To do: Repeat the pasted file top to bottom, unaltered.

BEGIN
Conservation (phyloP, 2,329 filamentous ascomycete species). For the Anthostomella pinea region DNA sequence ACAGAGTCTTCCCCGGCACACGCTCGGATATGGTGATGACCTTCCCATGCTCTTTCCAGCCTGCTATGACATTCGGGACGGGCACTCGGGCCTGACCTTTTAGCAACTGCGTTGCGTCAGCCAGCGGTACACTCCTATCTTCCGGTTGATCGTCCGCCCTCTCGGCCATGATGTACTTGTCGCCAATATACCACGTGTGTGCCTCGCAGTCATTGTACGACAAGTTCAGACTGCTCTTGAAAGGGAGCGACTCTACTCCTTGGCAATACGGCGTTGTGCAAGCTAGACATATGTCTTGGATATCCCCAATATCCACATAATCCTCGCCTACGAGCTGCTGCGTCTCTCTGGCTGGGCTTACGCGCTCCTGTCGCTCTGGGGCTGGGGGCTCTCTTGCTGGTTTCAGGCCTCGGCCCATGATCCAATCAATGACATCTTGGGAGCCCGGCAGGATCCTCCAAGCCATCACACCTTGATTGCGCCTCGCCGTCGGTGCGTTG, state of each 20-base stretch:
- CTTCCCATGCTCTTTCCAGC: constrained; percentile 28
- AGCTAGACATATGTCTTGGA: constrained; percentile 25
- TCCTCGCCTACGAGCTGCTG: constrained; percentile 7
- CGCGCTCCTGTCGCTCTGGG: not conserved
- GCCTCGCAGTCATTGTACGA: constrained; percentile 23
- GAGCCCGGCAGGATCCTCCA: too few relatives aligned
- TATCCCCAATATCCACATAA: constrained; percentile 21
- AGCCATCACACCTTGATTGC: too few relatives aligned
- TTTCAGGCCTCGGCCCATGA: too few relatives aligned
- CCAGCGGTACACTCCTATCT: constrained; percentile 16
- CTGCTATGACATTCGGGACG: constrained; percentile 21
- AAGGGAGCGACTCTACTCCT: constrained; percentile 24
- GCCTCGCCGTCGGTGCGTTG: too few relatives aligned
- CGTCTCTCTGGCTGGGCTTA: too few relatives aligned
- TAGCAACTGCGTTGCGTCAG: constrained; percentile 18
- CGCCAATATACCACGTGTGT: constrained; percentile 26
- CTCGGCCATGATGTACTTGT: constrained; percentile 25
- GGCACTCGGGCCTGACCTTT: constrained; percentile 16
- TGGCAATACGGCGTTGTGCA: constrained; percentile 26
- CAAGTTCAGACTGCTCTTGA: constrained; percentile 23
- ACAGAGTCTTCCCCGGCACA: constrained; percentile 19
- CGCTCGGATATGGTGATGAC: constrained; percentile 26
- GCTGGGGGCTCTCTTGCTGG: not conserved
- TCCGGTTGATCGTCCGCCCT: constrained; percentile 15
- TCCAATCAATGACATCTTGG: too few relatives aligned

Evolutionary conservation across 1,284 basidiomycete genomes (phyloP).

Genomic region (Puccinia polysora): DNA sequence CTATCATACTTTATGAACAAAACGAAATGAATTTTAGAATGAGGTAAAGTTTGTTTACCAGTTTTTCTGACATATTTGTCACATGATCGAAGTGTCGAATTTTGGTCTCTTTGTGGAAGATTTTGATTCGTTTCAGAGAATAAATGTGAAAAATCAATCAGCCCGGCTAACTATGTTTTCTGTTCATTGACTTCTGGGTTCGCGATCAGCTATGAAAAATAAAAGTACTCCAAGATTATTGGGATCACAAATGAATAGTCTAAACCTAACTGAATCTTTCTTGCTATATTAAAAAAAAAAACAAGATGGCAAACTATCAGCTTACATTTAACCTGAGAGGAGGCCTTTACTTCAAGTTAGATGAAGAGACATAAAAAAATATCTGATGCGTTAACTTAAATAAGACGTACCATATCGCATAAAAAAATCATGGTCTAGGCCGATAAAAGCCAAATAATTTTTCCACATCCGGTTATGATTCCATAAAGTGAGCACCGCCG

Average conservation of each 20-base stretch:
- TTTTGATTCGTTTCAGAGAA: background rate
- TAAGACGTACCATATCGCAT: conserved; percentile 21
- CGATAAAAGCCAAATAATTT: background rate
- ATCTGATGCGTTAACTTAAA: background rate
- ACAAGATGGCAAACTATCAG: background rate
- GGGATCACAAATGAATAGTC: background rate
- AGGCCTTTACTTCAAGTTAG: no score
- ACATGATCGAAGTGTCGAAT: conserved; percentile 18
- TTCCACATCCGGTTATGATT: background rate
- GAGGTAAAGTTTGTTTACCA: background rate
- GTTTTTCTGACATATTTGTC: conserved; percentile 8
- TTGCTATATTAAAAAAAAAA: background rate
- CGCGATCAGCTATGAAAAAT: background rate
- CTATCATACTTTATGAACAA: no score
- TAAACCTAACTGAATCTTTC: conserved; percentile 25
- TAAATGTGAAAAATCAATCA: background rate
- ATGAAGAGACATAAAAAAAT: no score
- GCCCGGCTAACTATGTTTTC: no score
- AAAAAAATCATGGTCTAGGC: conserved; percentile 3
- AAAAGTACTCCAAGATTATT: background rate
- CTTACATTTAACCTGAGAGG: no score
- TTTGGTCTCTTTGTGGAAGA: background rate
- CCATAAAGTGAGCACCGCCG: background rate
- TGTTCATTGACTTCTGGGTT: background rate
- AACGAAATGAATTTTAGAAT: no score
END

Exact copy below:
Conservation (phyloP, 2,329 filamentous ascomycete species). For the Anthostomella pinea region DNA sequence ACAGAGTCTTCCCCGGCACACGCTCGGATATGGTGATGACCTTCCCATGCTCTTTCCAGCCTGCTATGACATTCGGGACGGGCACTCGGGCCTGACCTTTTAGCAACTGCGTTGCGTCAGCCAGCGGTACACTCCTATCTTCCGGTTGATCGTCCGCCCTCTCGGCCATGATGTACTTGTCGCCAATATACCACGTGTGTGCCTCGCAGTCATTGTACGACAAGTTCAGACTGCTCTTGAAAGGGAGCGACTCTACTCCTTGGCAATACGGCGTTGTGCAAGCTAGACATATGTCTTGGATATCCCCAATATCCACATAATCCTCGCCTACGAGCTGCTGCGTCTCTCTGGCTGGGCTTACGCGCTCCTGTCGCTCTGGGGCTGGGGGCTCTCTTGCTGGTTTCAGGCCTCGGCCCATGATCCAATCAATGACATCTTGGGAGCCCGGCAGGATCCTCCAAGCCATCACACCTTGATTGCGCCTCGCCGTCGGTGCGTTG, state of each 20-base stretch:
- CTTCCCATGCTCTTTCCAGC: constrained; percentile 28
- AGCTAGACATATGTCTTGGA: constrained; percentile 25
- TCCTCGCCTACGAGCTGCTG: constrained; percentile 7
- CGCGCTCCTGTCGCTCTGGG: not conserved
- GCCTCGCAGTCATTGTACGA: constrained; percentile 23
- GAGCCCGGCAGGATCCTCCA: too few relatives aligned
- TATCCCCAATATCCACATAA: constrained; percentile 21
- AGCCATCACACCTTGATTGC: too few relatives aligned
- TTTCAGGCCTCGGCCCATGA: too few relatives aligned
- CCAGCGGTACACTCCTATCT: constrained; percentile 16
- CTGCTATGACATTCGGGACG: constrained; percentile 21
- AAGGGAGCGACTCTACTCCT: constrained; percentile 24
- GCCTCGCCGTCGGTGCGTTG: too few relatives aligned
- CGTCTCTCTGGCTGGGCTTA: too few relatives aligned
- TAGCAACTGCGTTGCGTCAG: constrained; percentile 18
- CGCCAATATACCACGTGTGT: constrained; percentile 26
- CTCGGCCATGATGTACTTGT: constrained; percentile 25
- GGCACTCGGGCCTGACCTTT: constrained; percentile 16
- TGGCAATACGGCGTTGTGCA: constrained; percentile 26
- CAAGTTCAGACTGCTCTTGA: constrained; percentile 23
- ACAGAGTCTTCCCCGGCACA: constrained; percentile 19
- CGCTCGGATATGGTGATGAC: constrained; percentile 26
- GCTGGGGGCTCTCTTGCTGG: not conserved
- TCCGGTTGATCGTCCGCCCT: constrained; percentile 15
- TCCAATCAATGACATCTTGG: too few relatives aligned

Evolutionary conservation across 1,284 basidiomycete genomes (phyloP).

Genomic region (Puccinia polysora): DNA sequence CTATCATACTTTATGAACAAAACGAAATGAATTTTAGAATGAGGTAAAGTTTGTTTACCAGTTTTTCTGACATATTTGTCACATGATCGAAGTGTCGAATTTTGGTCTCTTTGTGGAAGATTTTGATTCGTTTCAGAGAATAAATGTGAAAAATCAATCAGCCCGGCTAACTATGTTTTCTGTTCATTGACTTCTGGGTTCGCGATCAGCTATGAAAAATAAAAGTACTCCAAGATTATTGGGATCACAAATGAATAGTCTAAACCTAACTGAATCTTTCTTGCTATATTAAAAAAAAAAACAAGATGGCAAACTATCAGCTTACATTTAACCTGAGAGGAGGCCTTTACTTCAAGTTAGATGAAGAGACATAAAAAAATATCTGATGCGTTAACTTAAATAAGACGTACCATATCGCATAAAAAAATCATGGTCTAGGCCGATAAAAGCCAAATAATTTTTCCACATCCGGTTATGATTCCATAAAGTGAGCACCGCCG

Average conservation of each 20-base stretch:
- TTTTGATTCGTTTCAGAGAA: background rate
- TAAGACGTACCATATCGCAT: conserved; percentile 21
- CGATAAAAGCCAAATAATTT: background rate
- ATCTGATGCGTTAACTTAAA: background rate
- ACAAGATGGCAAACTATCAG: background rate
- GGGATCACAAATGAATAGTC: background rate
- AGGCCTTTACTTCAAGTTAG: no score
- ACATGATCGAAGTGTCGAAT: conserved; percentile 18
- TTCCACATCCGGTTATGATT: background rate
- GAGGTAAAGTTTGTTTACCA: background rate
- GTTTTTCTGACATATTTGTC: conserved; percentile 8
- TTGCTATATTAAAAAAAAAA: background rate
- CGCGATCAGCTATGAAAAAT: background rate
- CTATCATACTTTATGAACAA: no score
- TAAACCTAACTGAATCTTTC: conserved; percentile 25
- TAAATGTGAAAAATCAATCA: background rate
- ATGAAGAGACATAAAAAAAT: no score
- GCCCGGCTAACTATGTTTTC: no score
- AAAAAAATCATGGTCTAGGC: conserved; percentile 3
- AAAAGTACTCCAAGATTATT: background rate
- CTTACATTTAACCTGAGAGG: no score
- TTTGGTCTCTTTGTGGAAGA: background rate
- CCATAAAGTGAGCACCGCCG: background rate
- TGTTCATTGACTTCTGGGTT: background rate
- AACGAAATGAATTTTAGAAT: no score